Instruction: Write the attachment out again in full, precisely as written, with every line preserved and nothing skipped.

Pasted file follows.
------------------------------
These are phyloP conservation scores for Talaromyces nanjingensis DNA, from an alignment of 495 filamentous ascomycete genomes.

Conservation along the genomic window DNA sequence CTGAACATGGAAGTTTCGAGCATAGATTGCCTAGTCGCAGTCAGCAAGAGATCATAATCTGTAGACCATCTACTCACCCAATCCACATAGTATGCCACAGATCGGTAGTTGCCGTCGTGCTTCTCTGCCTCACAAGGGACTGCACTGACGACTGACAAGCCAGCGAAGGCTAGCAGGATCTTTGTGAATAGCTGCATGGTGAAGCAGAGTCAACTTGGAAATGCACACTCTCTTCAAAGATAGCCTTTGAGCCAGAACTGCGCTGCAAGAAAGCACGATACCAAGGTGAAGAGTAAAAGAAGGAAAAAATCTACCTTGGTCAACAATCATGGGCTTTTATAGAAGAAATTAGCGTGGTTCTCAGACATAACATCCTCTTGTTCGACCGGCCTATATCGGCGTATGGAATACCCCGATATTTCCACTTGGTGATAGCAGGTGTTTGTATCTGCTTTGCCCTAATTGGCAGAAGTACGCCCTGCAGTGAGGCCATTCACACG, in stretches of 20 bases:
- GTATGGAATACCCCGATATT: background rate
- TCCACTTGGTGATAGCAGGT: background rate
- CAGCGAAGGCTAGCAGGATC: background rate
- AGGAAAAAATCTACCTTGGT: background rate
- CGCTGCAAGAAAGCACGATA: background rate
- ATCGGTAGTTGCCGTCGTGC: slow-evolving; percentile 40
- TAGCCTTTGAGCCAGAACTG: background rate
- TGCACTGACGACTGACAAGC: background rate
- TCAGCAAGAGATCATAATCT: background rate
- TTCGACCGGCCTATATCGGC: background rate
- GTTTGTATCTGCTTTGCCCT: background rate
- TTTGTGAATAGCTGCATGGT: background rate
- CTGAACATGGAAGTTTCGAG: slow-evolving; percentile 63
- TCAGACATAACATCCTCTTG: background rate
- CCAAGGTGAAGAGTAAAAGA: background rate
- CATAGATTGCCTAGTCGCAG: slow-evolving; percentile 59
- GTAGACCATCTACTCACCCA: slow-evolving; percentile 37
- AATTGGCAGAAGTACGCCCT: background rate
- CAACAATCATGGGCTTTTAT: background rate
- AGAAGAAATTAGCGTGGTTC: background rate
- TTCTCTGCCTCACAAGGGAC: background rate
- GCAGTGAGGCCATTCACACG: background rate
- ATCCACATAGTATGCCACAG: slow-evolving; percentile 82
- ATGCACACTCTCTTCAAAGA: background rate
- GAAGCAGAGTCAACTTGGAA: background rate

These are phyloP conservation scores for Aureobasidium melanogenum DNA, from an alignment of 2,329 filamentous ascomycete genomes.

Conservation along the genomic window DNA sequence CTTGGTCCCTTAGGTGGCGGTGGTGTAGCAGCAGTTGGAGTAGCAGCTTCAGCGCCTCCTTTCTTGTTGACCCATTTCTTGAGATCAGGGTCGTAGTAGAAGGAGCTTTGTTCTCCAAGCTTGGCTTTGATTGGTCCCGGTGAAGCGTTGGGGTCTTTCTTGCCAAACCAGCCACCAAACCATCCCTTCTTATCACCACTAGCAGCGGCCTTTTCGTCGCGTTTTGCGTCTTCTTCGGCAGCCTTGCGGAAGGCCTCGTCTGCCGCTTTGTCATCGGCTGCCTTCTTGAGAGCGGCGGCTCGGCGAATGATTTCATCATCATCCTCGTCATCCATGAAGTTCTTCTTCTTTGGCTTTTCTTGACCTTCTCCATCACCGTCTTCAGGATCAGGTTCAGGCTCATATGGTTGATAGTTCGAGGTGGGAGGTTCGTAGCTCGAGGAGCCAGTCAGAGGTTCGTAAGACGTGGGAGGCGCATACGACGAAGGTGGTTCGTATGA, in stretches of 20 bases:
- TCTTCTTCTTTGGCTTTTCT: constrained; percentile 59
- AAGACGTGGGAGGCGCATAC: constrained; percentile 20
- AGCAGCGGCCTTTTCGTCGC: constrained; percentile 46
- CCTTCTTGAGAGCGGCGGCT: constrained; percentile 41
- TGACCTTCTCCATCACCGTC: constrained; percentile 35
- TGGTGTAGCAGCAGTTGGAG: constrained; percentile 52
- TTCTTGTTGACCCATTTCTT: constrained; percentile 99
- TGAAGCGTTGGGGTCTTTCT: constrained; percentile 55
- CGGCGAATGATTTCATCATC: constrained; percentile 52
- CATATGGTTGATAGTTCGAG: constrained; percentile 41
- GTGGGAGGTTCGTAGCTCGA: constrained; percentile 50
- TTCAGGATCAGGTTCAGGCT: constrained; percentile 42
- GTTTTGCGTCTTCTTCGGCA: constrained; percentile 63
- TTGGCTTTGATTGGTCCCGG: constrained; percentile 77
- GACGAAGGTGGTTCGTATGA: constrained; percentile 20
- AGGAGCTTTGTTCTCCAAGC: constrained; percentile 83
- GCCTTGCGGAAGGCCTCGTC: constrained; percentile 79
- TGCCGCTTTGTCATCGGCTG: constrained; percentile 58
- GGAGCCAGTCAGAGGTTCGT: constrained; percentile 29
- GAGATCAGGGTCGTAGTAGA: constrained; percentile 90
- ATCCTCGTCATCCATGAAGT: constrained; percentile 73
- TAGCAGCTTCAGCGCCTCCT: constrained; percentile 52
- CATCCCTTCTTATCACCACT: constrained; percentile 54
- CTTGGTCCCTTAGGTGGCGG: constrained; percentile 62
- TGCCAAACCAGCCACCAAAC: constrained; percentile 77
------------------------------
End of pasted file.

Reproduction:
These are phyloP conservation scores for Talaromyces nanjingensis DNA, from an alignment of 495 filamentous ascomycete genomes.

Conservation along the genomic window DNA sequence CTGAACATGGAAGTTTCGAGCATAGATTGCCTAGTCGCAGTCAGCAAGAGATCATAATCTGTAGACCATCTACTCACCCAATCCACATAGTATGCCACAGATCGGTAGTTGCCGTCGTGCTTCTCTGCCTCACAAGGGACTGCACTGACGACTGACAAGCCAGCGAAGGCTAGCAGGATCTTTGTGAATAGCTGCATGGTGAAGCAGAGTCAACTTGGAAATGCACACTCTCTTCAAAGATAGCCTTTGAGCCAGAACTGCGCTGCAAGAAAGCACGATACCAAGGTGAAGAGTAAAAGAAGGAAAAAATCTACCTTGGTCAACAATCATGGGCTTTTATAGAAGAAATTAGCGTGGTTCTCAGACATAACATCCTCTTGTTCGACCGGCCTATATCGGCGTATGGAATACCCCGATATTTCCACTTGGTGATAGCAGGTGTTTGTATCTGCTTTGCCCTAATTGGCAGAAGTACGCCCTGCAGTGAGGCCATTCACACG, in stretches of 20 bases:
- GTATGGAATACCCCGATATT: background rate
- TCCACTTGGTGATAGCAGGT: background rate
- CAGCGAAGGCTAGCAGGATC: background rate
- AGGAAAAAATCTACCTTGGT: background rate
- CGCTGCAAGAAAGCACGATA: background rate
- ATCGGTAGTTGCCGTCGTGC: slow-evolving; percentile 40
- TAGCCTTTGAGCCAGAACTG: background rate
- TGCACTGACGACTGACAAGC: background rate
- TCAGCAAGAGATCATAATCT: background rate
- TTCGACCGGCCTATATCGGC: background rate
- GTTTGTATCTGCTTTGCCCT: background rate
- TTTGTGAATAGCTGCATGGT: background rate
- CTGAACATGGAAGTTTCGAG: slow-evolving; percentile 63
- TCAGACATAACATCCTCTTG: background rate
- CCAAGGTGAAGAGTAAAAGA: background rate
- CATAGATTGCCTAGTCGCAG: slow-evolving; percentile 59
- GTAGACCATCTACTCACCCA: slow-evolving; percentile 37
- AATTGGCAGAAGTACGCCCT: background rate
- CAACAATCATGGGCTTTTAT: background rate
- AGAAGAAATTAGCGTGGTTC: background rate
- TTCTCTGCCTCACAAGGGAC: background rate
- GCAGTGAGGCCATTCACACG: background rate
- ATCCACATAGTATGCCACAG: slow-evolving; percentile 82
- ATGCACACTCTCTTCAAAGA: background rate
- GAAGCAGAGTCAACTTGGAA: background rate

These are phyloP conservation scores for Aureobasidium melanogenum DNA, from an alignment of 2,329 filamentous ascomycete genomes.

Conservation along the genomic window DNA sequence CTTGGTCCCTTAGGTGGCGGTGGTGTAGCAGCAGTTGGAGTAGCAGCTTCAGCGCCTCCTTTCTTGTTGACCCATTTCTTGAGATCAGGGTCGTAGTAGAAGGAGCTTTGTTCTCCAAGCTTGGCTTTGATTGGTCCCGGTGAAGCGTTGGGGTCTTTCTTGCCAAACCAGCCACCAAACCATCCCTTCTTATCACCACTAGCAGCGGCCTTTTCGTCGCGTTTTGCGTCTTCTTCGGCAGCCTTGCGGAAGGCCTCGTCTGCCGCTTTGTCATCGGCTGCCTTCTTGAGAGCGGCGGCTCGGCGAATGATTTCATCATCATCCTCGTCATCCATGAAGTTCTTCTTCTTTGGCTTTTCTTGACCTTCTCCATCACCGTCTTCAGGATCAGGTTCAGGCTCATATGGTTGATAGTTCGAGGTGGGAGGTTCGTAGCTCGAGGAGCCAGTCAGAGGTTCGTAAGACGTGGGAGGCGCATACGACGAAGGTGGTTCGTATGA, in stretches of 20 bases:
- TCTTCTTCTTTGGCTTTTCT: constrained; percentile 59
- AAGACGTGGGAGGCGCATAC: constrained; percentile 20
- AGCAGCGGCCTTTTCGTCGC: constrained; percentile 46
- CCTTCTTGAGAGCGGCGGCT: constrained; percentile 41
- TGACCTTCTCCATCACCGTC: constrained; percentile 35
- TGGTGTAGCAGCAGTTGGAG: constrained; percentile 52
- TTCTTGTTGACCCATTTCTT: constrained; percentile 99
- TGAAGCGTTGGGGTCTTTCT: constrained; percentile 55
- CGGCGAATGATTTCATCATC: constrained; percentile 52
- CATATGGTTGATAGTTCGAG: constrained; percentile 41
- GTGGGAGGTTCGTAGCTCGA: constrained; percentile 50
- TTCAGGATCAGGTTCAGGCT: constrained; percentile 42
- GTTTTGCGTCTTCTTCGGCA: constrained; percentile 63
- TTGGCTTTGATTGGTCCCGG: constrained; percentile 77
- GACGAAGGTGGTTCGTATGA: constrained; percentile 20
- AGGAGCTTTGTTCTCCAAGC: constrained; percentile 83
- GCCTTGCGGAAGGCCTCGTC: constrained; percentile 79
- TGCCGCTTTGTCATCGGCTG: constrained; percentile 58
- GGAGCCAGTCAGAGGTTCGT: constrained; percentile 29
- GAGATCAGGGTCGTAGTAGA: constrained; percentile 90
- ATCCTCGTCATCCATGAAGT: constrained; percentile 73
- TAGCAGCTTCAGCGCCTCCT: constrained; percentile 52
- CATCCCTTCTTATCACCACT: constrained; percentile 54
- CTTGGTCCCTTAGGTGGCGG: constrained; percentile 62
- TGCCAAACCAGCCACCAAAC: constrained; percentile 77